We knew “the talk” was coming when our mothers determinedly entered our rooms, clutching a copy of a certain book. As we leafed recently through the updated version of Our Bodies, Ourselves (Touchstone, 2011), first published in 1971, we no longer saw it as a bellwether of impending adolescent embarrassment but now as a rich, reliable, multi-layered resource, helpful to women no matter where they are on the reproductive spectrum.
At three inches thick, and 800-plus pages, the tome from the Boston Women’s Health Book Collective focuses primarily on reproductive and sexual health, with the intention of helping women understand their bodies and make informed decisions. But encompassing the “ourselves” category, information on mental health, relationships, emotional challenges, safety and legal rights are included too.
When first published 40 years ago, the book was revolutionary because the writers believed that women could and should be in control of their own bodies, rather than doctors, who at that time were mostly men. As part of the rising feminist movement, the book became an underground bestseller — but not without condemnation, since it covered sensitive topics such as vaginal self-examination, birth control, sexuality, lesbianism, rape and abortion.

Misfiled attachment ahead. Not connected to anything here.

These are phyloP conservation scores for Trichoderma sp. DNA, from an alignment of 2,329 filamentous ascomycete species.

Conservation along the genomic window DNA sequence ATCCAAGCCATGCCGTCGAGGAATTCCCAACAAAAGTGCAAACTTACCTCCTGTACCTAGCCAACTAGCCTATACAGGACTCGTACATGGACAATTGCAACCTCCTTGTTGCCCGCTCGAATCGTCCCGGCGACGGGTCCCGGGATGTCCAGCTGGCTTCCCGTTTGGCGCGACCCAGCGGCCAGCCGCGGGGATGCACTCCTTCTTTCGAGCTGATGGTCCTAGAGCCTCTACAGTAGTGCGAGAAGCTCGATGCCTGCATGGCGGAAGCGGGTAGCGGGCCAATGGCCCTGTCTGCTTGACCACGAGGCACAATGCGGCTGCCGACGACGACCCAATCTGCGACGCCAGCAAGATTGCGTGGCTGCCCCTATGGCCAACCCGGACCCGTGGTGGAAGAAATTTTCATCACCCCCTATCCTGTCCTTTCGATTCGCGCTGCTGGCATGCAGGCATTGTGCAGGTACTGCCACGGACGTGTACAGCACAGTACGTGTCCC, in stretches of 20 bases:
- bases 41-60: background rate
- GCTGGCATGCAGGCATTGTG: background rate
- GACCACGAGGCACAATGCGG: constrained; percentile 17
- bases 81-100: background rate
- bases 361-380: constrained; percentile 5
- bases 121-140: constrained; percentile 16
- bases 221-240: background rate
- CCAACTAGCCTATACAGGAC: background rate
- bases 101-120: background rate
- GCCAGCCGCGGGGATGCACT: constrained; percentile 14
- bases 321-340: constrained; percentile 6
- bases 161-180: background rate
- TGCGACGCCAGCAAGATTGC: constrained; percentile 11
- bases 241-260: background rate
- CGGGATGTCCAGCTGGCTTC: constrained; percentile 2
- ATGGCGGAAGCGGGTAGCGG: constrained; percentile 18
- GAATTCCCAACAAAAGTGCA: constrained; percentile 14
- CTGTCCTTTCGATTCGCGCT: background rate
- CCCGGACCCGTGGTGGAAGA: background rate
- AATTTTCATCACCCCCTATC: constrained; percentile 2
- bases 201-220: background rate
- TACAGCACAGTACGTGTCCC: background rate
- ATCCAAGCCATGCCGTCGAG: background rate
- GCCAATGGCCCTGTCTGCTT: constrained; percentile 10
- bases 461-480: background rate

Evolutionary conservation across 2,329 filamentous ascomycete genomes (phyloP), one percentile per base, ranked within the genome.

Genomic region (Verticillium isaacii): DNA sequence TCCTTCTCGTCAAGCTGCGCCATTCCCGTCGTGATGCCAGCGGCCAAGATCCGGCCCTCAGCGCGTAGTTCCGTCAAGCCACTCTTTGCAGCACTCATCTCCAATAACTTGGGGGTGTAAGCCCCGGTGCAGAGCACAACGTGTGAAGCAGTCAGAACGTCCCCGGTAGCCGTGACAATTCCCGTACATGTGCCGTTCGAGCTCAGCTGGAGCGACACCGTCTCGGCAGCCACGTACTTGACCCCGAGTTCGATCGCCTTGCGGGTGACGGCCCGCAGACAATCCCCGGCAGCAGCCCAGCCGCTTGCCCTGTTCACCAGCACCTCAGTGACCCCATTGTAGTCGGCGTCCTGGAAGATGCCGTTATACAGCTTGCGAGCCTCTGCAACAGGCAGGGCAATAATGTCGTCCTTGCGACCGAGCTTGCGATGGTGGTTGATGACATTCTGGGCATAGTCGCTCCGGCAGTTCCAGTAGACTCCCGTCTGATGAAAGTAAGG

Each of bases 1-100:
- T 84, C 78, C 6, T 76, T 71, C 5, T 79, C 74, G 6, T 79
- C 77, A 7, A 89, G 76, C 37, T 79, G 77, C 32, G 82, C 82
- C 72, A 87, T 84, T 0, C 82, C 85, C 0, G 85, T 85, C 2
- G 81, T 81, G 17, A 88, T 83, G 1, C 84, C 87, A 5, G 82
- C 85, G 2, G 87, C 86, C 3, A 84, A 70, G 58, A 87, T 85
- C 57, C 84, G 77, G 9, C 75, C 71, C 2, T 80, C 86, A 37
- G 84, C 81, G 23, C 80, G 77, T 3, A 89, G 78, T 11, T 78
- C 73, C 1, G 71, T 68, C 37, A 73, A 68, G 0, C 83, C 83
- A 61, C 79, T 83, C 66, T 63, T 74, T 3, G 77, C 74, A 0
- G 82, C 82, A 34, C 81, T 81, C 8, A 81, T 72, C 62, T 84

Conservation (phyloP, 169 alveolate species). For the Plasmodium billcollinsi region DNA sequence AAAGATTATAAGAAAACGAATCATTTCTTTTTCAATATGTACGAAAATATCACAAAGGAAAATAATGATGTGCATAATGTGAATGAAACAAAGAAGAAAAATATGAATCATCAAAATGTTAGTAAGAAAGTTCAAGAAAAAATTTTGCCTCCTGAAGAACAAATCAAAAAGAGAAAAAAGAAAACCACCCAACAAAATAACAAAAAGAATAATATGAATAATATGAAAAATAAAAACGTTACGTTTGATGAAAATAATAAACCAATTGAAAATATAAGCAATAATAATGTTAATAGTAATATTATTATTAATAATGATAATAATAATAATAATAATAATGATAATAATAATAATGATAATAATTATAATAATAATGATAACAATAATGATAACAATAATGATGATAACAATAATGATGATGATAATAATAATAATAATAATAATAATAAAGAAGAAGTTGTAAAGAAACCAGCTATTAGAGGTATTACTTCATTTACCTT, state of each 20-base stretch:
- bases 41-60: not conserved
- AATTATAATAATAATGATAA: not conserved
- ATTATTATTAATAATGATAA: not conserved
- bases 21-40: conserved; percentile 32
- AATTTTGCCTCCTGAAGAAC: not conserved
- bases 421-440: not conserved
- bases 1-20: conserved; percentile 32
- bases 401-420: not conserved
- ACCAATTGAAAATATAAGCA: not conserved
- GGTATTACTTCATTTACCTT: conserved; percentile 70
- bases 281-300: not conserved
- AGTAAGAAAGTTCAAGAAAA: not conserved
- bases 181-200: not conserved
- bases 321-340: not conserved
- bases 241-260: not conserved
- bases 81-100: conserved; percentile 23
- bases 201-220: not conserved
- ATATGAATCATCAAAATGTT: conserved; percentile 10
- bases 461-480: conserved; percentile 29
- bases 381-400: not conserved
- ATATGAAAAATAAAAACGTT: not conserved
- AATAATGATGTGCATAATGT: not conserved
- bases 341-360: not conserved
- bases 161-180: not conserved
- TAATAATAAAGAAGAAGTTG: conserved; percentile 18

Becoming less controversial as time has gone on, Our Bodies, Ourselves has been updated and expanded, and translated into many languages. More than 180 contributors, primarily doctors, provide the medical and practical information in Our Bodies, Ourselves, but first-person narratives from women throughout the book describe personal experiences with herpes, HIV, bladder problems, aging, fertility, miscarriage and other topics and provide a realistic picture of women’s health.
The latest version calls attention to the power of pharmaceutical companies in medical research, the gender disparities in health care, as well as environmental factors and even politics that can affect women’s health. For example, the section on menopause includes a sidebar that details how drug companies have promoted the concept of osteopenia as a disease, and helped to create fear of bone fractures to generate drug sales. This edition concludes with a section on activism that provides sources for joining or starting a grassroots movement for better health, including the use of social networks and other technology.
We hope Our Bodies, Ourselves and its message of taking control of our health will endure for generations to come. How much progress in this area do you think women have made in the past 40 years?